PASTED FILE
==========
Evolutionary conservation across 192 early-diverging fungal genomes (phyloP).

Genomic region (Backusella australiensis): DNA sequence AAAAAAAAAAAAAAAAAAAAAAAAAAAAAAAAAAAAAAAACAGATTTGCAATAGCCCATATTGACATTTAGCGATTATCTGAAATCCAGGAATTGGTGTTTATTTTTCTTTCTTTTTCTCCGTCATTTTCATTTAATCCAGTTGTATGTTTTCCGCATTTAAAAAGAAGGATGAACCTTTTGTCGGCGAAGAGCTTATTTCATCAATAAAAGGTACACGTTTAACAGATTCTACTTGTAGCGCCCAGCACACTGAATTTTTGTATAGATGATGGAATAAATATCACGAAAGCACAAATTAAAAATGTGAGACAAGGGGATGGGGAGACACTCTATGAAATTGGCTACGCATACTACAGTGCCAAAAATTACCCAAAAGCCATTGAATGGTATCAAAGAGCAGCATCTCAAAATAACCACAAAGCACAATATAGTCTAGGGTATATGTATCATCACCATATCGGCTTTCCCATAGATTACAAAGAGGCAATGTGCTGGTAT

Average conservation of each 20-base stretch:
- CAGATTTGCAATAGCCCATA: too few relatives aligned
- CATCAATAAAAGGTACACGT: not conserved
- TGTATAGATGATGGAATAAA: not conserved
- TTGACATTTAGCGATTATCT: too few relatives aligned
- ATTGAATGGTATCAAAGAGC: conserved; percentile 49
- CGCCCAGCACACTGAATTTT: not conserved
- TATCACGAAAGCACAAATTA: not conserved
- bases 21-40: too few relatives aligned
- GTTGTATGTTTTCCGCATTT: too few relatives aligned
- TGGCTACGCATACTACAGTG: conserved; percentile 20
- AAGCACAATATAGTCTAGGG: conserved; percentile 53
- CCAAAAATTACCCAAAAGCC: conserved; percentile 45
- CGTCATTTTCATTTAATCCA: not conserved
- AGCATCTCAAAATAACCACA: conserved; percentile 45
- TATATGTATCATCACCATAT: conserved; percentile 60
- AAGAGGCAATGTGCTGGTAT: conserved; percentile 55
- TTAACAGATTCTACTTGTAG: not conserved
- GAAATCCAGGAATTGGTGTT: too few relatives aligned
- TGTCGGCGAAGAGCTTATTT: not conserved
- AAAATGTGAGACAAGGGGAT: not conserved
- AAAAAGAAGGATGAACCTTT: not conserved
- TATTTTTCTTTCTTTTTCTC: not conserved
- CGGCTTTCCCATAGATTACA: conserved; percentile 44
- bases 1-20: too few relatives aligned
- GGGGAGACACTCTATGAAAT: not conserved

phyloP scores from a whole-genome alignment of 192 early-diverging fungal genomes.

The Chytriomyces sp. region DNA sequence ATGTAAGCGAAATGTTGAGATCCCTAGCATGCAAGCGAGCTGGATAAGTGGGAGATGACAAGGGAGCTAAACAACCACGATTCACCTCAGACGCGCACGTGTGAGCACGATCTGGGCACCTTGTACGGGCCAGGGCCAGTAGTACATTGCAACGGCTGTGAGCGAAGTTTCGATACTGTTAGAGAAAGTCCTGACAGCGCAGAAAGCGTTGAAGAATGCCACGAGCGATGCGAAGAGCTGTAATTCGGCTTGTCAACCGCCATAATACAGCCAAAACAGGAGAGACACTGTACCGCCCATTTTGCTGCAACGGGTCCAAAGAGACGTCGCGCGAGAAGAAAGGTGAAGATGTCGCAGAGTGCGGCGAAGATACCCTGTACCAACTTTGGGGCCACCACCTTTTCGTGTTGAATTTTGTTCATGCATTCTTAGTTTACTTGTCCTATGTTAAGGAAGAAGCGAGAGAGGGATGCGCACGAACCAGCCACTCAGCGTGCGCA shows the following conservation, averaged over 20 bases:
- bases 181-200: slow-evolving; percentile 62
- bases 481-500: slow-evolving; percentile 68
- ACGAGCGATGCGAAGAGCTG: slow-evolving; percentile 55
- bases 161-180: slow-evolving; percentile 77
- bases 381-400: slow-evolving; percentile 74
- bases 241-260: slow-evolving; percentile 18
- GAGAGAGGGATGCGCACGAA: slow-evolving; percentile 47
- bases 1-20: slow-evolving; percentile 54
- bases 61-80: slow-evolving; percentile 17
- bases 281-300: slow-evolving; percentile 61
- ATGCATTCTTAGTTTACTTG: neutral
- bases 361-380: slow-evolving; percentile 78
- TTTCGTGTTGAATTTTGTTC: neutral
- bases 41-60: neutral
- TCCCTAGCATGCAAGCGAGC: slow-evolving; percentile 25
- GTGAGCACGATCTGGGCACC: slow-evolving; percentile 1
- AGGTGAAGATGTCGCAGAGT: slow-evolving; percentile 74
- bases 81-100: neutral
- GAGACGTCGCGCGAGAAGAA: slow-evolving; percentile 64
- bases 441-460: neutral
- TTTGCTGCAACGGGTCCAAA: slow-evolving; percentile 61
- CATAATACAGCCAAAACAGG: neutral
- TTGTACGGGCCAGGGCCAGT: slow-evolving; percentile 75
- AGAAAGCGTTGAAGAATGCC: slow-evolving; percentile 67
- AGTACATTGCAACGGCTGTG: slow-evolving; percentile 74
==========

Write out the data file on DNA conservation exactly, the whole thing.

Evolutionary conservation across 192 early-diverging fungal genomes (phyloP).

Genomic region (Backusella australiensis): DNA sequence AAAAAAAAAAAAAAAAAAAAAAAAAAAAAAAAAAAAAAAACAGATTTGCAATAGCCCATATTGACATTTAGCGATTATCTGAAATCCAGGAATTGGTGTTTATTTTTCTTTCTTTTTCTCCGTCATTTTCATTTAATCCAGTTGTATGTTTTCCGCATTTAAAAAGAAGGATGAACCTTTTGTCGGCGAAGAGCTTATTTCATCAATAAAAGGTACACGTTTAACAGATTCTACTTGTAGCGCCCAGCACACTGAATTTTTGTATAGATGATGGAATAAATATCACGAAAGCACAAATTAAAAATGTGAGACAAGGGGATGGGGAGACACTCTATGAAATTGGCTACGCATACTACAGTGCCAAAAATTACCCAAAAGCCATTGAATGGTATCAAAGAGCAGCATCTCAAAATAACCACAAAGCACAATATAGTCTAGGGTATATGTATCATCACCATATCGGCTTTCCCATAGATTACAAAGAGGCAATGTGCTGGTAT

Average conservation of each 20-base stretch:
- CAGATTTGCAATAGCCCATA: too few relatives aligned
- CATCAATAAAAGGTACACGT: not conserved
- TGTATAGATGATGGAATAAA: not conserved
- TTGACATTTAGCGATTATCT: too few relatives aligned
- ATTGAATGGTATCAAAGAGC: conserved; percentile 49
- CGCCCAGCACACTGAATTTT: not conserved
- TATCACGAAAGCACAAATTA: not conserved
- bases 21-40: too few relatives aligned
- GTTGTATGTTTTCCGCATTT: too few relatives aligned
- TGGCTACGCATACTACAGTG: conserved; percentile 20
- AAGCACAATATAGTCTAGGG: conserved; percentile 53
- CCAAAAATTACCCAAAAGCC: conserved; percentile 45
- CGTCATTTTCATTTAATCCA: not conserved
- AGCATCTCAAAATAACCACA: conserved; percentile 45
- TATATGTATCATCACCATAT: conserved; percentile 60
- AAGAGGCAATGTGCTGGTAT: conserved; percentile 55
- TTAACAGATTCTACTTGTAG: not conserved
- GAAATCCAGGAATTGGTGTT: too few relatives aligned
- TGTCGGCGAAGAGCTTATTT: not conserved
- AAAATGTGAGACAAGGGGAT: not conserved
- AAAAAGAAGGATGAACCTTT: not conserved
- TATTTTTCTTTCTTTTTCTC: not conserved
- CGGCTTTCCCATAGATTACA: conserved; percentile 44
- bases 1-20: too few relatives aligned
- GGGGAGACACTCTATGAAAT: not conserved

phyloP scores from a whole-genome alignment of 192 early-diverging fungal genomes.

The Chytriomyces sp. region DNA sequence ATGTAAGCGAAATGTTGAGATCCCTAGCATGCAAGCGAGCTGGATAAGTGGGAGATGACAAGGGAGCTAAACAACCACGATTCACCTCAGACGCGCACGTGTGAGCACGATCTGGGCACCTTGTACGGGCCAGGGCCAGTAGTACATTGCAACGGCTGTGAGCGAAGTTTCGATACTGTTAGAGAAAGTCCTGACAGCGCAGAAAGCGTTGAAGAATGCCACGAGCGATGCGAAGAGCTGTAATTCGGCTTGTCAACCGCCATAATACAGCCAAAACAGGAGAGACACTGTACCGCCCATTTTGCTGCAACGGGTCCAAAGAGACGTCGCGCGAGAAGAAAGGTGAAGATGTCGCAGAGTGCGGCGAAGATACCCTGTACCAACTTTGGGGCCACCACCTTTTCGTGTTGAATTTTGTTCATGCATTCTTAGTTTACTTGTCCTATGTTAAGGAAGAAGCGAGAGAGGGATGCGCACGAACCAGCCACTCAGCGTGCGCA shows the following conservation, averaged over 20 bases:
- bases 181-200: slow-evolving; percentile 62
- bases 481-500: slow-evolving; percentile 68
- ACGAGCGATGCGAAGAGCTG: slow-evolving; percentile 55
- bases 161-180: slow-evolving; percentile 77
- bases 381-400: slow-evolving; percentile 74
- bases 241-260: slow-evolving; percentile 18
- GAGAGAGGGATGCGCACGAA: slow-evolving; percentile 47
- bases 1-20: slow-evolving; percentile 54
- bases 61-80: slow-evolving; percentile 17
- bases 281-300: slow-evolving; percentile 61
- ATGCATTCTTAGTTTACTTG: neutral
- bases 361-380: slow-evolving; percentile 78
- TTTCGTGTTGAATTTTGTTC: neutral
- bases 41-60: neutral
- TCCCTAGCATGCAAGCGAGC: slow-evolving; percentile 25
- GTGAGCACGATCTGGGCACC: slow-evolving; percentile 1
- AGGTGAAGATGTCGCAGAGT: slow-evolving; percentile 74
- bases 81-100: neutral
- GAGACGTCGCGCGAGAAGAA: slow-evolving; percentile 64
- bases 441-460: neutral
- TTTGCTGCAACGGGTCCAAA: slow-evolving; percentile 61
- CATAATACAGCCAAAACAGG: neutral
- TTGTACGGGCCAGGGCCAGT: slow-evolving; percentile 75
- AGAAAGCGTTGAAGAATGCC: slow-evolving; percentile 67
- AGTACATTGCAACGGCTGTG: slow-evolving; percentile 74